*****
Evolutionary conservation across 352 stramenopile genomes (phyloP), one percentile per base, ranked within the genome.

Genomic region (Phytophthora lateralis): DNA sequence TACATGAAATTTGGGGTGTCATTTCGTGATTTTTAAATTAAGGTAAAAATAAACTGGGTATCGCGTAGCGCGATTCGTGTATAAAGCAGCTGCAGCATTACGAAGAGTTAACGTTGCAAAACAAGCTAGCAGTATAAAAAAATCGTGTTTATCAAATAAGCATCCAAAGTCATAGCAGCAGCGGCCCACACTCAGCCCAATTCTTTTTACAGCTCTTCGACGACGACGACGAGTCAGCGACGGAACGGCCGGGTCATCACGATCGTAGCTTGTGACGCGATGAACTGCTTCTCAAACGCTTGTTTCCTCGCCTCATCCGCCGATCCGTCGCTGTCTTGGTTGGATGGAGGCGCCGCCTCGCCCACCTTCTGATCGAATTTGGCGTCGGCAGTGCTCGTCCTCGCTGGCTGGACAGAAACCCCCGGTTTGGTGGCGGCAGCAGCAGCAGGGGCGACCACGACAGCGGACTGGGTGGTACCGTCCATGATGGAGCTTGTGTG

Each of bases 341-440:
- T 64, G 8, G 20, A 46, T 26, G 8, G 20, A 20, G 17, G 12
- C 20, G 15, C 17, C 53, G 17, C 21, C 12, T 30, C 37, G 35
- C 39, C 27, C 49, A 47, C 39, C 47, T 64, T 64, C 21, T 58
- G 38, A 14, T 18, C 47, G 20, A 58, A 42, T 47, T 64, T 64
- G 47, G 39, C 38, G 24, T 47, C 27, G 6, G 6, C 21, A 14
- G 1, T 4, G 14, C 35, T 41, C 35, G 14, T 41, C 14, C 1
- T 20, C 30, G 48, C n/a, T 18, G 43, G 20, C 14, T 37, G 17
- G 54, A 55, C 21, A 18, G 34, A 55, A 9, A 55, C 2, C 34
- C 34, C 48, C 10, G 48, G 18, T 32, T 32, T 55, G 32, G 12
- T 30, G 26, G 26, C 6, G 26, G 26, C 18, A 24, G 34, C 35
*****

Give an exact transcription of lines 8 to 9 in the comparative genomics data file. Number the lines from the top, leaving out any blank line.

- G 47, G 39, C 38, G 24, T 47, C 27, G 6, G 6, C 21, A 14
- G 1, T 4, G 14, C 35, T 41, C 35, G 14, T 41, C 14, C 1